Chinese/Taiwanese: Lessons in Identity

by Dawn Stanton, Aug 9, 2001 | Destinations: China / Taiwan / Beijing / Taipei
Worshipping at Lungshan Temple, Taipei. Religion is just one example of Chinese influence on Taiwanese life.

Worshipping at Lungshan Temple, Taipei. Religion is just one example of Chinese influence on Taiwanese life.

Worshipping at Lungshan Temple, Taipei. Religion is just one example of Chinese influence on Taiwanese life.

"Is your roommate Chinese or foreigner?"

At first I didn't know how to answer that question, most often posed by my ESL students. I was living in Taipei, and my roommate was Taiwanese. I considered all my students as "Taiwanese," too. Weren't they?

Yes and no, I learned.

History in a Nutshell

Taiwan's history has been linked to Mainland China for more than 600 years. Chinese (ethnic Han) began to migrate from Fujian province and ethnic Hakka from Henan province in the 1400s. Taiwan became a county of Fujian province in 1684 and was made a province of China three years later.

China ceded Taiwan to Japan as a "spoil of war" via the Treaty of Shimonoseki in 1895. Taiwanese residents unhappy with Japanese rule formed the short-lived Formosan Republic, the first republic in Asia, but Japan crushed the rebel government within a year. Japan then ruled Taiwan for the next 50 years, until the Yalta Agreement in February 1945 gave China sovereignty over Taiwan after Japan's defeat in WWII.

Mainland China had its own troubles at this time. The Nationalists (KMT) were struggling to take firm control of the government. A corrupt KMT-appointed governor was sent to rule Taiwan. His misrule resulted in the massacre of 10,000-30,000 civilians to repress anti-KMT riots.

Communists gained control of Mainland China in 1949, and 1.5 million KMT-supporters (soldiers and civilians) fled to Taiwan. On the mainland, Communists established the People's Republic of China, while on Taiwan the KMT established the Republic of China.

Impact on Identity

"Taiwanese are also Chinese. There's no difference between Taiwan and China. Taiwan is a democratic state. But China isn't. So I don't think Taiwan should reunify with China." So wrote Celia, a high school-aged writing student, in her essay answering the question: Should Taiwan and China reunite?

Every evening-and Saturday afternoons-I entered the classroom, and students greeted me with tired smiles and sometimes news of their days' events. At first they were strangers, unfamiliar faces, mostly of young professionals and high school students. Some were more eager to be there than others. At first I wondered who was more nervous, my students or me.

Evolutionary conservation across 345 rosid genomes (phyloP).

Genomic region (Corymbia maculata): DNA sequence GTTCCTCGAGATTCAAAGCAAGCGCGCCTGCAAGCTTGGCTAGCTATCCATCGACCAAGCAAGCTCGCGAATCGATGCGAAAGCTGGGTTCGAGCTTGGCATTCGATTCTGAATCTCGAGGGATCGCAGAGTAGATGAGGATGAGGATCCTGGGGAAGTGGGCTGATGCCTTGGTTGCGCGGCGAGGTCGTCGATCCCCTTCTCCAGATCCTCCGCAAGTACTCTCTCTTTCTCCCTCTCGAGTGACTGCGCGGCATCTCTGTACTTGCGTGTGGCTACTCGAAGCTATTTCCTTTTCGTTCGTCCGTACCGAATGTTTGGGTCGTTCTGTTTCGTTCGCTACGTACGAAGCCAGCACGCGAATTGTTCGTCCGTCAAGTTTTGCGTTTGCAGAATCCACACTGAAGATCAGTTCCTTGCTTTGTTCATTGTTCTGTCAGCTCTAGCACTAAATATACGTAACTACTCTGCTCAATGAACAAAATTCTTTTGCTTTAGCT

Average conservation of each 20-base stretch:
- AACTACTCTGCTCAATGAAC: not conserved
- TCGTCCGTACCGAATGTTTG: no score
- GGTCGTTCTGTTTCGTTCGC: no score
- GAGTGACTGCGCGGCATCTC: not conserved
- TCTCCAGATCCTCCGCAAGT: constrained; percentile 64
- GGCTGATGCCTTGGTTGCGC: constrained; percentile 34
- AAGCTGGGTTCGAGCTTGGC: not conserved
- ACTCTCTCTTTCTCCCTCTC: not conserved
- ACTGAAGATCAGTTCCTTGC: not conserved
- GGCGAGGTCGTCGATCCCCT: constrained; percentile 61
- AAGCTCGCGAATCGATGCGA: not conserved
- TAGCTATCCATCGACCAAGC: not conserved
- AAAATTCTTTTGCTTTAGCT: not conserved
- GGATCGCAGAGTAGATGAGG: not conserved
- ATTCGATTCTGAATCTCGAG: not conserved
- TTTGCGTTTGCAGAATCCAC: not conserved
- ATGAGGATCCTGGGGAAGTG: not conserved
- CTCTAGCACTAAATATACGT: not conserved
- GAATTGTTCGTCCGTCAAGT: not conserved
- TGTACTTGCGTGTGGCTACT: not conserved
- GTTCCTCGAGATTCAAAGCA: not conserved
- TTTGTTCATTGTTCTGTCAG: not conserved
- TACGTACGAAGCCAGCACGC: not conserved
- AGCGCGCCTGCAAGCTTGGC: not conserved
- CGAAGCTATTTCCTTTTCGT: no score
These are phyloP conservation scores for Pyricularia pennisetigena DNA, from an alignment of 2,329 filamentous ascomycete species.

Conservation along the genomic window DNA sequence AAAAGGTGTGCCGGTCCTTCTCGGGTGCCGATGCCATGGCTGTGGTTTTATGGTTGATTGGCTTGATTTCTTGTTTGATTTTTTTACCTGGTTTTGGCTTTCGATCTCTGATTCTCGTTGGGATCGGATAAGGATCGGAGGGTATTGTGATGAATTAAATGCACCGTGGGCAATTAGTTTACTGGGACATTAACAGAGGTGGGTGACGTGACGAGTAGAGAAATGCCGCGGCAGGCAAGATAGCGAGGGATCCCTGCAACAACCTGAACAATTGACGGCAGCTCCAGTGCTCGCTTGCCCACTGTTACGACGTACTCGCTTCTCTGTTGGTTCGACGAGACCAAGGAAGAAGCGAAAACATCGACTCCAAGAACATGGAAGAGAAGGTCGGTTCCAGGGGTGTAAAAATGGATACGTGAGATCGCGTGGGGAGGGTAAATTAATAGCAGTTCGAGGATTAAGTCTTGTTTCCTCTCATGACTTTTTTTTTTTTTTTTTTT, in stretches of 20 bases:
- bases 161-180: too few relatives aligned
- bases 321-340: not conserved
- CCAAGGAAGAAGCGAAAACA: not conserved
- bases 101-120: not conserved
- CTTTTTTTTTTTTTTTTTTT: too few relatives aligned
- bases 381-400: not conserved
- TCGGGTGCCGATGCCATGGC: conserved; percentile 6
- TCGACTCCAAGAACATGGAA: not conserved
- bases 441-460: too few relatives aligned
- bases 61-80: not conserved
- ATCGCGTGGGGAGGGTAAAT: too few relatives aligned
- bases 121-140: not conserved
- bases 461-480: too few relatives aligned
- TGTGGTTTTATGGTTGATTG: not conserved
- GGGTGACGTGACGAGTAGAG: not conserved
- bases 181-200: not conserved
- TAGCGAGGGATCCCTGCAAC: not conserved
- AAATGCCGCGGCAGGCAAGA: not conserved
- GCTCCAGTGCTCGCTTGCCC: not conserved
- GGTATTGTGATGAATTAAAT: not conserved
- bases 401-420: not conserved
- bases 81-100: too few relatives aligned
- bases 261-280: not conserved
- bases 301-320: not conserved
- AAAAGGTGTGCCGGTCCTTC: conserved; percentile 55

I met students who were born on the mainland, who had family on the mainland, and others who had never had any direct contact with the mainland. The one thing they all had in common was their strong Chinese identity.

How is it possible for Taiwanese to support Taiwanese independence while also maintaining a strong Chinese identity? I found insights both in and out of the classroom. At a bar, a friend vigorously wrote a few characters on a cocktail napkin and explained the pictograms behind 'home' (jia), 'cry' (ku) and 'pig' (zhu). Taiwan preserves true Chinese culture, argued my friend, by using the traditional characters. Students also showed pride in Taiwanese economic and democratic progress. In this, they have a strong identity, too.

An ability to remain open to all possibilities seemed to be a common trait among my Taiwanese friends and students. When we discussed Taiwanese politics and if they thought Taiwan and China should reunite, often the reply was "not yet." They saw the possibility for a democratic mainland, when the two countries could possibly be governed as one.

I as a Westerner wanted to see things in black and white, yes and no, good and bad, but my students and friends taught me sometimes "not yet" is the truest answer. Call it doubt, hope, or indecision-call it what you want-the Taiwanese identity might not be able to survive without it. I prefer to think of it as openness.